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    Thanks for all the kind suggestions. I'm trying a few out in the yard now. I'll let you know what works out.

  6. #6
    titanium_hiker's Avatar
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    2 bags each? leave the TQ whole and cut up the other for a tighter fit. OR leave them both whole- see what works. A whole sleeping bag might be saggy under the hammock, making air gaps.

    sleeping bag Wrapping around gives you a bit of leeway with the cold (you have to tuck a top quilt) - if you roll over you're not going to come untucked.

    TH
    my hammock gear weights total: 2430g (~86oz)
    Winter: total 2521 (~89oz)
    (see my profile for detailed weights)

    gram counter, not gram weenie!

  7. #7
    Senior Member
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    i must say, i have been recently hanging with two bags, i lay one down in the hammock then get in one on top of the 1st. ive been pretty warm. i use my heavier bag to lay on not in. just so i dont compress it so much. seams to work for me at least.

  8. #8
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    Do you open the bottom bag or lay on it double-layer? I rigged it up to work with one hanging under, as others have suggested, but it ain't exactly elegant. Not that this is necessarily a goal, but your solution is sure simpler! I may have to try it. I suspect I'll roll off the bottom one unless I open it and go wide (as I am wide).

  9. #9
    titanium_hiker's Avatar
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    SGT Rock found that using an old, hard to compress synthetic bag worked, as he wasn't compressing the insulation. He found that when he moved to a nicer bag (down, compressible, higher rating) he was suddenly cold. How can this be? Oh- it's the compression factor.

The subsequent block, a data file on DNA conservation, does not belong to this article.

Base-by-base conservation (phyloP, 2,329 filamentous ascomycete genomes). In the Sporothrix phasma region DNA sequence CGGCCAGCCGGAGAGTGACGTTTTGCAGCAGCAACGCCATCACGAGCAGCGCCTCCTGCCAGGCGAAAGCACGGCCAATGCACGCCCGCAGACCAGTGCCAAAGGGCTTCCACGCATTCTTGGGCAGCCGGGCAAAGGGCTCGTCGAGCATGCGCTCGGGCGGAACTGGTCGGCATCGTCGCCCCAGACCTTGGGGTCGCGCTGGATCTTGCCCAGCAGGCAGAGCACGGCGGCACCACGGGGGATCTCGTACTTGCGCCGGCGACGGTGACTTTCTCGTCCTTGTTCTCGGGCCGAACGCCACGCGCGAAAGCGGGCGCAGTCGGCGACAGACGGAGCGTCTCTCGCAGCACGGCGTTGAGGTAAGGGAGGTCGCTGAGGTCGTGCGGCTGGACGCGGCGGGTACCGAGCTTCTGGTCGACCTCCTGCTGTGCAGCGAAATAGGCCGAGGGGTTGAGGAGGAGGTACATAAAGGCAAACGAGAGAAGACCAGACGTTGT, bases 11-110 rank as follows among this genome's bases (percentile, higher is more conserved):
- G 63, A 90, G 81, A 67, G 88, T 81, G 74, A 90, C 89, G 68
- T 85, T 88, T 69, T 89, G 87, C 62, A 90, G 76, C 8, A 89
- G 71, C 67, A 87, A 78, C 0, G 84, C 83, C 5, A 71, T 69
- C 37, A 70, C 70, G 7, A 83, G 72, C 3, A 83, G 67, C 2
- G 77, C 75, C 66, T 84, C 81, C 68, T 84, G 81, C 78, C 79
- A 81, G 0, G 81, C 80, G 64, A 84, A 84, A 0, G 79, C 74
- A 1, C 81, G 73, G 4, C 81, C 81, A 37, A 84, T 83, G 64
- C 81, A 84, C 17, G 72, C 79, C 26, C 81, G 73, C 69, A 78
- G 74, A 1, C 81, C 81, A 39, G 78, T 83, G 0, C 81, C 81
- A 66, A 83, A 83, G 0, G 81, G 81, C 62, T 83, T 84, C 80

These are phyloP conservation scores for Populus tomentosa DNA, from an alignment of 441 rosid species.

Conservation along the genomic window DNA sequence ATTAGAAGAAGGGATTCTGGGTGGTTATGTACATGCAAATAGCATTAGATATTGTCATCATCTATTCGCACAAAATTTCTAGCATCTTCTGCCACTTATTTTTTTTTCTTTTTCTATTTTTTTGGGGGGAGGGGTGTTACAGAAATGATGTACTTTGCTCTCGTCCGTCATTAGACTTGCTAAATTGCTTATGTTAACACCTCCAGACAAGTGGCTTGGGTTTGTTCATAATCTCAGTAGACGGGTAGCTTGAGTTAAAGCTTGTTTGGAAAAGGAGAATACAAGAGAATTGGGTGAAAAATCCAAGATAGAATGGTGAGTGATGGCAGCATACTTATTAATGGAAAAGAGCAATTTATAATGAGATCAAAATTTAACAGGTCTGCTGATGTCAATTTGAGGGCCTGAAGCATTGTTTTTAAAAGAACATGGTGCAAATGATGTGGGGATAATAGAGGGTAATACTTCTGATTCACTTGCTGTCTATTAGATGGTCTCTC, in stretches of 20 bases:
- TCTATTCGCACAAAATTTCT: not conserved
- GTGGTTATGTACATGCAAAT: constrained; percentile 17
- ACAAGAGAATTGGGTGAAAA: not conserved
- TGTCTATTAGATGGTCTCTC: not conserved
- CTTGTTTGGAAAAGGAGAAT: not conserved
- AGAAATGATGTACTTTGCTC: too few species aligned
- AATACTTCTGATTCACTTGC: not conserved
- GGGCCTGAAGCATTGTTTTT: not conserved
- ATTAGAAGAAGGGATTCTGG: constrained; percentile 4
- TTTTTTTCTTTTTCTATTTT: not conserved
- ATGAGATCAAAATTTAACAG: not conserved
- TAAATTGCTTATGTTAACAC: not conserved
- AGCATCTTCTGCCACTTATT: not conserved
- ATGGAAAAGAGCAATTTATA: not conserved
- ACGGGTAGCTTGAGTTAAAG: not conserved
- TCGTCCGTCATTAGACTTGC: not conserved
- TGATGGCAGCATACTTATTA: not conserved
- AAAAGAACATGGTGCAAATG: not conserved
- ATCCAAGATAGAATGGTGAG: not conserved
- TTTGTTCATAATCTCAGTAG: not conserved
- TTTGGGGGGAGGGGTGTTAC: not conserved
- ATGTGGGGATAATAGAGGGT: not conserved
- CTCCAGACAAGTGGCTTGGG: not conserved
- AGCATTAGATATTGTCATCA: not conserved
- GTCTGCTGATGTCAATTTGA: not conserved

I'm not surprised you guys are finding that laying on sleeping bags works- just be aware there are reasons why people push the UQ barrow- mostly because laying on the bag doesn't work when you're back packing and have a lightweight, compressible but high fluff sleeping bag/quilt.

    In case you were wondering, here's the garlington insulator: http://www.garlington.biz/Ray/Hammoc.../Insulator.htm

    TH
    my hammock gear weights total: 2430g (~86oz)
    Winter: total 2521 (~89oz)
    (see my profile for detailed weights)

    gram counter, not gram weenie!

  10. #10
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    Hang one bag whole underneath the hammock. Seal the head and foot ends by bunching up the sleeping bag ends.

    Anything you compress will loose insulation. I would NOT trust compressing a synthetic bag in cold temps in the 30's-40's. I have been chilled around 50deg with a synthetic bag alone. I had to get up in the middle of the night and throw my pad underneath (double layer hammock so it goes between the layers) to make it through the rest of the night. At first it is comfortable, but as the night wears on you'll really regret it. Do it right up front and sleep a full night.